Thursday, 9 March 2017

theatre review: a profoundly affectionate, passionate devotion to someone (-noun)

debbie tucker green is one of the few playwrights who seems to get away with directing the premiere productions of her own work. this may be because, despite a poetic quality they all share, each of her plays has a very distinct feel, and the way they're staged is often integral to that. take her latest, a profoundly affectionate, passionate devotion to someone (-noun), which marks itself out as doing things differently as soon as you walk into the royal court upstairs: merle hensel's set design is like an inverted thrust staging, with the five actors on a raised stage that runs around three of the walls, while the audience sits in the middle on stools, turning to watch the action. sometimes the actors perform together, others they stand across the room from each other, delivering their lives over the audience's heads. and that's a very on-theme metaphor for a play about the way love can alternately attract and repel people.

described as being about three couples, the largest chunk of the play follows a (lashana lynch) and b (gershwyn eustache jnr,) their marriage told slightly out of sequence as a number of problems put a strain on it, but they seem to hold onto enough affection for each other to make it work.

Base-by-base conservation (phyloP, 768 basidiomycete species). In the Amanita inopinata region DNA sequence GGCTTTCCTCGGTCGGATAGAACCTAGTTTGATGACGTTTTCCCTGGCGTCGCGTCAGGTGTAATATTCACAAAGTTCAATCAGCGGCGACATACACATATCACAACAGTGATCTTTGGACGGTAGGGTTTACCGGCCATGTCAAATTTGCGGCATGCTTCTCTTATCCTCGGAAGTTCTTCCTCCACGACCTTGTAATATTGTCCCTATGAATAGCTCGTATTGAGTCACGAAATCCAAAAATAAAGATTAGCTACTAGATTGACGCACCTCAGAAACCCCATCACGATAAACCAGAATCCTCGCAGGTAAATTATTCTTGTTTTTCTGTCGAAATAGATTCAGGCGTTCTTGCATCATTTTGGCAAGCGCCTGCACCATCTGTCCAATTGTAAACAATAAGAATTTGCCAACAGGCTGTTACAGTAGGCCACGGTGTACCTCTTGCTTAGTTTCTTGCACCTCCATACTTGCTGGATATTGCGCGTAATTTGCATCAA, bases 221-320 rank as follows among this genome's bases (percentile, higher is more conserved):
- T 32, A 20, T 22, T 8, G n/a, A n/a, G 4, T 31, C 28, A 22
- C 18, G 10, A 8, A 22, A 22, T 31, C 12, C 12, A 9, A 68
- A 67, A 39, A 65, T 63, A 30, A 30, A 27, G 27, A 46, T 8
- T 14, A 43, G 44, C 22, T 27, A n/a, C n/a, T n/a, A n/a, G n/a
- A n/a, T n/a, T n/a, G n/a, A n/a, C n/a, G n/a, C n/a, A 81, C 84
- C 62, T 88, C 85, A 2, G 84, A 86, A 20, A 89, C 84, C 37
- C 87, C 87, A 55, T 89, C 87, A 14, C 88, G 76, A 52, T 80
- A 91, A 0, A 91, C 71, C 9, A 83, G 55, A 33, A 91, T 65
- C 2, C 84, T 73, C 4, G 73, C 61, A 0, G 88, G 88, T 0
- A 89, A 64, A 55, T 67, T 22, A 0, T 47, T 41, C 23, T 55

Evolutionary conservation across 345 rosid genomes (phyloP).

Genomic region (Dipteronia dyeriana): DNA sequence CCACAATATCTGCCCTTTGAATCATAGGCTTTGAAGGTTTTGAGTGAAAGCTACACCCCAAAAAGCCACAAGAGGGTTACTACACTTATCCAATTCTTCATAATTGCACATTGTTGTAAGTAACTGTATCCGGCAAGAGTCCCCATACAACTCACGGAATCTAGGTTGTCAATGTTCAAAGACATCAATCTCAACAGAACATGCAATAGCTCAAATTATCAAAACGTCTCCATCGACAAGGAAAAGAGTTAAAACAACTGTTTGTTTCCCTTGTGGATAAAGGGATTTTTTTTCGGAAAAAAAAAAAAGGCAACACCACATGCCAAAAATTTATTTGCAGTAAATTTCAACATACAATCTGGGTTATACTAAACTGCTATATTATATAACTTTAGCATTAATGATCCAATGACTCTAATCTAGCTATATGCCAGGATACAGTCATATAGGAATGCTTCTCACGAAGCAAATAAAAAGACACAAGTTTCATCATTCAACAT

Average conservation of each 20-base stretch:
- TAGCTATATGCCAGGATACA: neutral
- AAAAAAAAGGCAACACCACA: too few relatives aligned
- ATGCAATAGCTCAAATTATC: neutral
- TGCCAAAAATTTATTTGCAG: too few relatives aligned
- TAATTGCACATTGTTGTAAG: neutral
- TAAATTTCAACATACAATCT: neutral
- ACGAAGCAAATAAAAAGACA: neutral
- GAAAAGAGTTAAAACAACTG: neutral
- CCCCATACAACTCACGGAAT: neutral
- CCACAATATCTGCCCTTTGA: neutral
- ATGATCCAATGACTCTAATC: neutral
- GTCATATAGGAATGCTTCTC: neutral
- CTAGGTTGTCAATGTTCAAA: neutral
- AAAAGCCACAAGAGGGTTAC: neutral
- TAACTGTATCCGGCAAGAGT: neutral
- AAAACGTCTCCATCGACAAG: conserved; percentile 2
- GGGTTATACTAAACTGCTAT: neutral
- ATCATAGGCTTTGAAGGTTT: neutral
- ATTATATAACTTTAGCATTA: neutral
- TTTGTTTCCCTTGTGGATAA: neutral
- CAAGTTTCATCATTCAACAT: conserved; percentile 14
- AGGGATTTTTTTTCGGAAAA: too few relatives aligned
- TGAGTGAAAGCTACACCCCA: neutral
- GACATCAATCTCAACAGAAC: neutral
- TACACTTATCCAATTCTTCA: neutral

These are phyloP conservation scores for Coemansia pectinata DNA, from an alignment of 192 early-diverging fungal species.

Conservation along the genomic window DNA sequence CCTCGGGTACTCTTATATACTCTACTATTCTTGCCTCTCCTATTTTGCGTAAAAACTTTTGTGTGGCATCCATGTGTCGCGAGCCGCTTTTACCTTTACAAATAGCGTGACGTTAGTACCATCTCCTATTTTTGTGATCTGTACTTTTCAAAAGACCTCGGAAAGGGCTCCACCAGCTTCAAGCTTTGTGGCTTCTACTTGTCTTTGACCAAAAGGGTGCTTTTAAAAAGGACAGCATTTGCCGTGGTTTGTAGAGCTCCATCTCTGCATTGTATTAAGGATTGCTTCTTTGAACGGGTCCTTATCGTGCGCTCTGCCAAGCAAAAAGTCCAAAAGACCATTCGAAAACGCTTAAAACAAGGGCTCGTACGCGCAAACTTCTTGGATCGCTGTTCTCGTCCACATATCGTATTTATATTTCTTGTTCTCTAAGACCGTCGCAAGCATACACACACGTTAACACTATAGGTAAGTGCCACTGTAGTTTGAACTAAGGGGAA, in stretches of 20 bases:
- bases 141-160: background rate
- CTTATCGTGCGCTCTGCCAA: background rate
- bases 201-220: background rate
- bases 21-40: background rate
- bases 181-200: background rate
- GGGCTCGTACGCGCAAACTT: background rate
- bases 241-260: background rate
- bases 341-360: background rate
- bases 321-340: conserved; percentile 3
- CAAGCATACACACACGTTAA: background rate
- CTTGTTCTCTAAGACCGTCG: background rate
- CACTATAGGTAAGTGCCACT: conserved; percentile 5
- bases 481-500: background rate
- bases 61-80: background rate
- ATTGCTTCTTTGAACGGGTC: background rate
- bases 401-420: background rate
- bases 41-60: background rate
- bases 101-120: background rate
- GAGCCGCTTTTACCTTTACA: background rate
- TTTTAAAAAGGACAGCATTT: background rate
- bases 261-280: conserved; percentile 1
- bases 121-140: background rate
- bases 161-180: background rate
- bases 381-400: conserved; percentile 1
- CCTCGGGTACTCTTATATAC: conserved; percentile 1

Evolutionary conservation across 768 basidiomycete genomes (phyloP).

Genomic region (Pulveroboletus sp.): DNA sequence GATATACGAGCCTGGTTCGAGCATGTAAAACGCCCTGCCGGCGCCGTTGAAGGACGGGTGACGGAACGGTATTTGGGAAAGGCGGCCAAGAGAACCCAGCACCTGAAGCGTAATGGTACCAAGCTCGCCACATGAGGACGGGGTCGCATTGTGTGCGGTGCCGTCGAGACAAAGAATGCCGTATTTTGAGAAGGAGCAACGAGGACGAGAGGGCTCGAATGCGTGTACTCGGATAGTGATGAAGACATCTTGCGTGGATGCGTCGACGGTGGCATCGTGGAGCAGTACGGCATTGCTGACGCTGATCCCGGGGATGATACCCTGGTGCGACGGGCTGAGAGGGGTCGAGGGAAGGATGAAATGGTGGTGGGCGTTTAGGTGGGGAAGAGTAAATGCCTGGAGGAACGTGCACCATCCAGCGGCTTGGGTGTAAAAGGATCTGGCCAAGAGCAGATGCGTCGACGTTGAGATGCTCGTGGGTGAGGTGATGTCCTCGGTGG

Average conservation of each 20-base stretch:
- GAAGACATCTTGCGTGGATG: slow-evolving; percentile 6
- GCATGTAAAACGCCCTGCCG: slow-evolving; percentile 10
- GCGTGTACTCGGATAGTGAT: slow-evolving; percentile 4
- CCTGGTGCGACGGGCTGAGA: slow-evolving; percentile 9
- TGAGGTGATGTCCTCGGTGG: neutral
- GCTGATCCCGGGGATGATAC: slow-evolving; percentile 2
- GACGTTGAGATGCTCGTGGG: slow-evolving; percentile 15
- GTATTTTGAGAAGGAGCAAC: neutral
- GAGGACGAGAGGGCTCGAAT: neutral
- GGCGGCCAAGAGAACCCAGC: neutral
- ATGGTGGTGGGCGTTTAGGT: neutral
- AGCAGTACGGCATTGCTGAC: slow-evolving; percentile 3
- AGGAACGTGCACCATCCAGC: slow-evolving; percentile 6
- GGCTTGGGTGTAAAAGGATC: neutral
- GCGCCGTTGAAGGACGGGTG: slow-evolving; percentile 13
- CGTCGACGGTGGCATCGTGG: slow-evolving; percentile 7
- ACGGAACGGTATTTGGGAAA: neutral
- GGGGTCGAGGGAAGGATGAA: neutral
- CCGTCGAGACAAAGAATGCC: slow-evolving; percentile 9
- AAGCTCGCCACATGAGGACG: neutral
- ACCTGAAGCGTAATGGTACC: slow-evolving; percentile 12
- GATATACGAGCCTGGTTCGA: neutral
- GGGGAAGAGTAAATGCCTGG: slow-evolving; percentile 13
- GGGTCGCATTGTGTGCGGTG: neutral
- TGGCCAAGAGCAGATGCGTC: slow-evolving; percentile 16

the middle story is a single long scene as man (gary beadle) and woman (meera syal) bicker affectionately in the wake of something she thinks he should apologise for; his inability to do so evidently means their relationship can go no further, because by the end we see man with younger woman (shvorne marks,) with whom he's evidently been for some time, but whose family still haven't really accepted the age gap in their relationship. the unconventional staging and generic costumes mean we're not given too many clues about the time frame of the stories or how the characters might fit together, allowing us to piece that together over the course of the evening.


as someone who's seen too many overlong plays one thing i always like about tucker green is how succinct she is - never one to waste a word or outstay her welcome, and stylistically one element a profoundly affectionate, passionate devotion to someone (-noun) looks at is how little exposition an audience actually needs to understand a story. we're thrown into elliptical conversations that usually seem to have been prompted by an argument we don't know the details of, but even if we don't find out the specifics, the quality of the writing and acting means we soon feel like we understand the characters and where they stand with each other.


the play is a nice balancing act between the lyrical and the real, feeling even more like a stage poem than some of the playwright's earlier work. and it makes its point well, love as we see it here does fit perfectly with its dictionary definition while also being a lot more complicated than that.

a profoundly affectionate, passionate devotion to someone (-noun) by debbie tucker green is booking until the 1st of april at the royal court's jerwood theatre upstairs (returns and day seats only.)

running time: 1 hour 20 minutes including interval.

photo credit: stephen cummiskey.

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